White House web page from 1997, “frozen in time.”

Regulating Cryptocurrency Markets: First, Do Something

Kevin Werbach


Coinbase CEO Brian Armstrong posted a long tweetstorm about his visit to Washington DC to meet with policy-makers. He linked a video of the Clinton Administration’s 1997 E-Commerce policy rollout as a model the US should use today, based on Al Gore’s statement, “first, do no harm.” The message, according to Armstrong, was to “think about the downstream effects” of signals sent to the market.

I was in the room for this, having served on the White House task force and edited the Framework for Global Electronic Commerce. It was hugely important, but not entirely as Armstrong suggests. Our main audience was other governments, who wanted limits on the internet.

Startups in 1997 didn’t need a signal to innovate and build in the US. The Netscape IPO, as seismic a market-defining event as the Coinbase one, happened two years earlier. The dotcom boom was in full swing. But the direction of government policy globally was uncertain. The Clinton Administration’s E-Commerce policy was issued just a year after the US Congress adopted sweeping internet censorship, the Communications Decency Act. It was overturned by the Supreme Court a week before that White House ceremony. So yes, a message needed to be sent.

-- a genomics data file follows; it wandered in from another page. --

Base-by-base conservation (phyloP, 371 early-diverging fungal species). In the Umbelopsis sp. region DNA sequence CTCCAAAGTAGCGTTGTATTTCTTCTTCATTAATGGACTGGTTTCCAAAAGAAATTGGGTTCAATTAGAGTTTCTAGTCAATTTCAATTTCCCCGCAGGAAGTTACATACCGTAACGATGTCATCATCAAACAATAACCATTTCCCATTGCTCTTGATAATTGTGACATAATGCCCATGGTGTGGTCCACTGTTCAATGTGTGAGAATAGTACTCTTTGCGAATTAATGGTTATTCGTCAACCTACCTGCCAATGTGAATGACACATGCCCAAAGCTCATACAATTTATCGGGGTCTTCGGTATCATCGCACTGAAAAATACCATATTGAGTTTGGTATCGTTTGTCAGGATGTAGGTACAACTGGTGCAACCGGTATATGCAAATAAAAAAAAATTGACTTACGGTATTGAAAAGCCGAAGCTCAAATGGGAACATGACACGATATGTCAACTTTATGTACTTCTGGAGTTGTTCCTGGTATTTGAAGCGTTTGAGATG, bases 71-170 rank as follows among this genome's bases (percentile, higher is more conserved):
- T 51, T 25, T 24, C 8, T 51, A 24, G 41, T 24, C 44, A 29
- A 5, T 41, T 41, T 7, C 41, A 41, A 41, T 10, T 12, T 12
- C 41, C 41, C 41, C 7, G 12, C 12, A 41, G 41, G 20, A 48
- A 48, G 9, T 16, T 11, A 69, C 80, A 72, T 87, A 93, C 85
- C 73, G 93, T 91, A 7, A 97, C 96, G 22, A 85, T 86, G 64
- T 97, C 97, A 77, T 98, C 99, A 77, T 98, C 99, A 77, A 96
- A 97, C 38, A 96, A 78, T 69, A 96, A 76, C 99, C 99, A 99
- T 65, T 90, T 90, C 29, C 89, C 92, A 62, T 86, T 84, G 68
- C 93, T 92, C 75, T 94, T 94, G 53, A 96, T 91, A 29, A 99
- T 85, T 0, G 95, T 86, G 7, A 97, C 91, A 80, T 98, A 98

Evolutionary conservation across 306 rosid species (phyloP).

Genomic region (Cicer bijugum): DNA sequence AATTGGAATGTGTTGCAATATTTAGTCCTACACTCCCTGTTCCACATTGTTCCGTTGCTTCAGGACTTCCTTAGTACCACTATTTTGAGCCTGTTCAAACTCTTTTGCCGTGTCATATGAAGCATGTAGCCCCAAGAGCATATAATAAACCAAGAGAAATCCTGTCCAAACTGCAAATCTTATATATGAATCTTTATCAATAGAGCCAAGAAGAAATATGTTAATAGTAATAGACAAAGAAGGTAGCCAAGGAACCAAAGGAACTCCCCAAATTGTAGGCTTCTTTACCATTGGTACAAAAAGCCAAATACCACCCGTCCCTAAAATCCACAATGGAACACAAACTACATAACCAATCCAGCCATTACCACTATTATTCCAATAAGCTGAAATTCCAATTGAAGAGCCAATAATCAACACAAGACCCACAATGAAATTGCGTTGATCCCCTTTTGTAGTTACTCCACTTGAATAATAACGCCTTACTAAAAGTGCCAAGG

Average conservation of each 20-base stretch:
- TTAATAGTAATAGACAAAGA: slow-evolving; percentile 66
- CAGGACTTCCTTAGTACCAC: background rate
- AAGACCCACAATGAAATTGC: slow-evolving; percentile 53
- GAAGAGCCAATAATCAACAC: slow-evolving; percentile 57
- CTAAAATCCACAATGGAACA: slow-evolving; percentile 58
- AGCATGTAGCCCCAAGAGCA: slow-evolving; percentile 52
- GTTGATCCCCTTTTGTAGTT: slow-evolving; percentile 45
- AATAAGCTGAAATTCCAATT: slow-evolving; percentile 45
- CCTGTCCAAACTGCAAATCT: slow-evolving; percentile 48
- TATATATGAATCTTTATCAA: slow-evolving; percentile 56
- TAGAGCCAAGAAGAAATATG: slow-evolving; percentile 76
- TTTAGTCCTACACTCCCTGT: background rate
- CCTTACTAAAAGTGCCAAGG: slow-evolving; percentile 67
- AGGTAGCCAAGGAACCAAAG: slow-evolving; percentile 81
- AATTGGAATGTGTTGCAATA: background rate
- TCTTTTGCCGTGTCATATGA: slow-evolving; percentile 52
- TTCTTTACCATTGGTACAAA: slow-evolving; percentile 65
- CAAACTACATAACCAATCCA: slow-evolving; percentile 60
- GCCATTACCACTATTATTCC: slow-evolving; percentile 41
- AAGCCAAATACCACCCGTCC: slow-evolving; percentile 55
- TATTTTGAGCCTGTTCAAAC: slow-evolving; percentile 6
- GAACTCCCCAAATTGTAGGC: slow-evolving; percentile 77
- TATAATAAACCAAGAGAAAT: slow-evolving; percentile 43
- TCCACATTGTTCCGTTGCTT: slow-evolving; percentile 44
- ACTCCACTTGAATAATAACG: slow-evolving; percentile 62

In 1997, telecom was still government-run in much of the world. The FCC was under pressure to impose per-minute charges on internet access to preserve subsidy flows. And the International Telecommunications Union was negotiating a foothold in the domain name system. “Do no harm”, which Al Gore referenced, doesn’t mean “do nothing.” In the report itself, the first principle was, “The private sector should lead.” And then it detailed a series of areas where government action was needed, under an overall mindset to avoid undue restrictions.

The genius of the Clinton-Gore E-Commerce Framework was twofold. It signaled other countries why the US was the dominant source of internet activity. And it forced the various parts of the government to engage each other and the private sector, with high-level direction.